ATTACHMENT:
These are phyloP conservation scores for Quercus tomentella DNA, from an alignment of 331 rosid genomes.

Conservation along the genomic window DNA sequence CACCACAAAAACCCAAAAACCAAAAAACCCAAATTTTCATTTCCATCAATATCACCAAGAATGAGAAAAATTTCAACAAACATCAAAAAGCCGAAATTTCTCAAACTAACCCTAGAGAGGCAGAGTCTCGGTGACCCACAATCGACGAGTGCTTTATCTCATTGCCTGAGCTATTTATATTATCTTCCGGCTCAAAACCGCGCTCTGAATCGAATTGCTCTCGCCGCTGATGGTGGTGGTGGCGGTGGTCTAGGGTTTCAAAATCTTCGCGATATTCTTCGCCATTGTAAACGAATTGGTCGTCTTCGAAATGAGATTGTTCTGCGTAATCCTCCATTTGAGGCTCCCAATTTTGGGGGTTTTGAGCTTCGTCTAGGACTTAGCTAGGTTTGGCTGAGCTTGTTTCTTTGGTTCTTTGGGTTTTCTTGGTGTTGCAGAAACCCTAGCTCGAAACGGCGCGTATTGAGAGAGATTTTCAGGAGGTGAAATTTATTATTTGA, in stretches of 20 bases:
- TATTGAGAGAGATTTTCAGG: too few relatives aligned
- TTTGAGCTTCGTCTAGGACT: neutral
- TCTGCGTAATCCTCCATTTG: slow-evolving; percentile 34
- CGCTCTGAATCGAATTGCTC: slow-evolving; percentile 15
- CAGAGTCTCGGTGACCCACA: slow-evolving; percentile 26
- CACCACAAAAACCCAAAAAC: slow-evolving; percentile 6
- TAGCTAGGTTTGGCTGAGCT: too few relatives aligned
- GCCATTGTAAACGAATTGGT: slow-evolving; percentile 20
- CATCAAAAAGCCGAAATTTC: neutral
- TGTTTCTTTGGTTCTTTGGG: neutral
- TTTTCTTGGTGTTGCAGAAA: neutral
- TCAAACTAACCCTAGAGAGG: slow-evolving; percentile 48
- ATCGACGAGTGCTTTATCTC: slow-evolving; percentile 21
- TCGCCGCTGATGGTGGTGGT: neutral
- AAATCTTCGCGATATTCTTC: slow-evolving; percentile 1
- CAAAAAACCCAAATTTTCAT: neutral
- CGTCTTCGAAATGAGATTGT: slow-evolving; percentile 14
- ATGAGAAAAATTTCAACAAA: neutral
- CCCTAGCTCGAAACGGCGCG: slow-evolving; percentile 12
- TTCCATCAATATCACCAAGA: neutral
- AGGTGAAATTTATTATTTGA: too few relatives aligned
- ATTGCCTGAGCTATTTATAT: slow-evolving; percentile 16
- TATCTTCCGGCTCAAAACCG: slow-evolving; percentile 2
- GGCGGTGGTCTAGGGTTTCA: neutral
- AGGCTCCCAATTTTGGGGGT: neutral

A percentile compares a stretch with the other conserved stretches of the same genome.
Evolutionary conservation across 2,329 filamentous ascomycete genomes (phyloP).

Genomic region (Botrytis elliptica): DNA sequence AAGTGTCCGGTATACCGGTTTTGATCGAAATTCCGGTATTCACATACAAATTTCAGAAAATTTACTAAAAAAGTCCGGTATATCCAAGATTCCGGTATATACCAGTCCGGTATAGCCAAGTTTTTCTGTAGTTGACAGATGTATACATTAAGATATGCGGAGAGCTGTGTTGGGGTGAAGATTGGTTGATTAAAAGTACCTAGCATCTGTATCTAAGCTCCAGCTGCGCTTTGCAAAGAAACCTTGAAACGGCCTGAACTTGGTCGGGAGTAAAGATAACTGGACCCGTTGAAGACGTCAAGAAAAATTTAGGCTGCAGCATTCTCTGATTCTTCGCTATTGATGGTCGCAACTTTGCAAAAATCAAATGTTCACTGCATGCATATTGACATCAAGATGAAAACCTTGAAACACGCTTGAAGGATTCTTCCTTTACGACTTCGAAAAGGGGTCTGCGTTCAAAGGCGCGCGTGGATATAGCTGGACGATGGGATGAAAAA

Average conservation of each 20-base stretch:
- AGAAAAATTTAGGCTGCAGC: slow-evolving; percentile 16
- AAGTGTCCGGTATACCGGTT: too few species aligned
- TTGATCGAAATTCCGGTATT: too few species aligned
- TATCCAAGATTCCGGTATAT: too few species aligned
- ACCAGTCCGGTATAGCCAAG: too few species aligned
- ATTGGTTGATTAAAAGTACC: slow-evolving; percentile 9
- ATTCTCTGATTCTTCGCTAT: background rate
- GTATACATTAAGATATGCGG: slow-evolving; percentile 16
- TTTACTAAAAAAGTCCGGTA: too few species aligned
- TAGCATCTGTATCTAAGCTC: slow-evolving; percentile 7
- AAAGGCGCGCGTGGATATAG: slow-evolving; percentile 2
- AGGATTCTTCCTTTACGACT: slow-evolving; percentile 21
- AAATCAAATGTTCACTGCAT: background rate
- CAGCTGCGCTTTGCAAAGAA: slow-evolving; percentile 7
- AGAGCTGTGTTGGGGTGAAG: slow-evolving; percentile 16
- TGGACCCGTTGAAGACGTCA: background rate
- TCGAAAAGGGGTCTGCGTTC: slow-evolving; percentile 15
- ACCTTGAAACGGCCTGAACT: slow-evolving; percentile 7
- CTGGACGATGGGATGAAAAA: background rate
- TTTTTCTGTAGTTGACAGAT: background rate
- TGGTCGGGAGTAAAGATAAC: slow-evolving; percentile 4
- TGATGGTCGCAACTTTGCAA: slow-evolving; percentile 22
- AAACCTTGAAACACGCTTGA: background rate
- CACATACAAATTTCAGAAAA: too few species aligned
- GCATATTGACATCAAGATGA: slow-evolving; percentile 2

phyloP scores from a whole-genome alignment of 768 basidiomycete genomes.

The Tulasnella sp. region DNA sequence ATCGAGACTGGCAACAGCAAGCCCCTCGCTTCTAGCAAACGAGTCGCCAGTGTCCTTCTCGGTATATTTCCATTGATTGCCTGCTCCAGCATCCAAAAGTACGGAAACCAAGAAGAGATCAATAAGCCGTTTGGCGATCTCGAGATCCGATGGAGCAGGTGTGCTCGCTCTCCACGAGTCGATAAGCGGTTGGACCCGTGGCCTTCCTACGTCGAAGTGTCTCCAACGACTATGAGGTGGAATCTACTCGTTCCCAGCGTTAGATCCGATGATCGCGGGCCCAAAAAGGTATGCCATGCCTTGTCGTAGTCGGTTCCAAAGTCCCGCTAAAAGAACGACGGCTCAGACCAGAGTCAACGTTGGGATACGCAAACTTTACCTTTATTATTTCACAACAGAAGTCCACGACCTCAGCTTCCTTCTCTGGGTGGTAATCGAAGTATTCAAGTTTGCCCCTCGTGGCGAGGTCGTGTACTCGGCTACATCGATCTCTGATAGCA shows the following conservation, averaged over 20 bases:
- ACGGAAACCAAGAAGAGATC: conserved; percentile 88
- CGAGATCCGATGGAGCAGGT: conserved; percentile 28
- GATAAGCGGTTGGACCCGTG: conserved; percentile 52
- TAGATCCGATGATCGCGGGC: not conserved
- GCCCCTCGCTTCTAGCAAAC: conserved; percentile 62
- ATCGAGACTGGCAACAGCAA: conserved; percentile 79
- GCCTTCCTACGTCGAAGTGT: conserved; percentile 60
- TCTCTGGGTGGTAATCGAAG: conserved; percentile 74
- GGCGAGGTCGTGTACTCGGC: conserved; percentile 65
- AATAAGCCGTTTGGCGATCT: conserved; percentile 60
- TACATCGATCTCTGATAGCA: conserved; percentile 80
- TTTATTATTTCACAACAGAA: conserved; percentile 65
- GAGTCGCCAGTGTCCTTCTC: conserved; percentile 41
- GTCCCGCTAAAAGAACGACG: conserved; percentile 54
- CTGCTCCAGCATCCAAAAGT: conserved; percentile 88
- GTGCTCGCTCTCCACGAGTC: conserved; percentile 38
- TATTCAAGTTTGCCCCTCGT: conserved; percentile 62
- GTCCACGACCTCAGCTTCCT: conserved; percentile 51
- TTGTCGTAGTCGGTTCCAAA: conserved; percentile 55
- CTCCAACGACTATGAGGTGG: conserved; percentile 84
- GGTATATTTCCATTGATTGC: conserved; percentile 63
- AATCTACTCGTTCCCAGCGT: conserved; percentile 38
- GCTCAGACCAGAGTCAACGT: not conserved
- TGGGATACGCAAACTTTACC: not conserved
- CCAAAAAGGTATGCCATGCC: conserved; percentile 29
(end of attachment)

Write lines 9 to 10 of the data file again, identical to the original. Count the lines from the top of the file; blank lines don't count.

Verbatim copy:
- TAGCTAGGTTTGGCTGAGCT: too few relatives aligned
- GCCATTGTAAACGAATTGGT: slow-evolving; percentile 20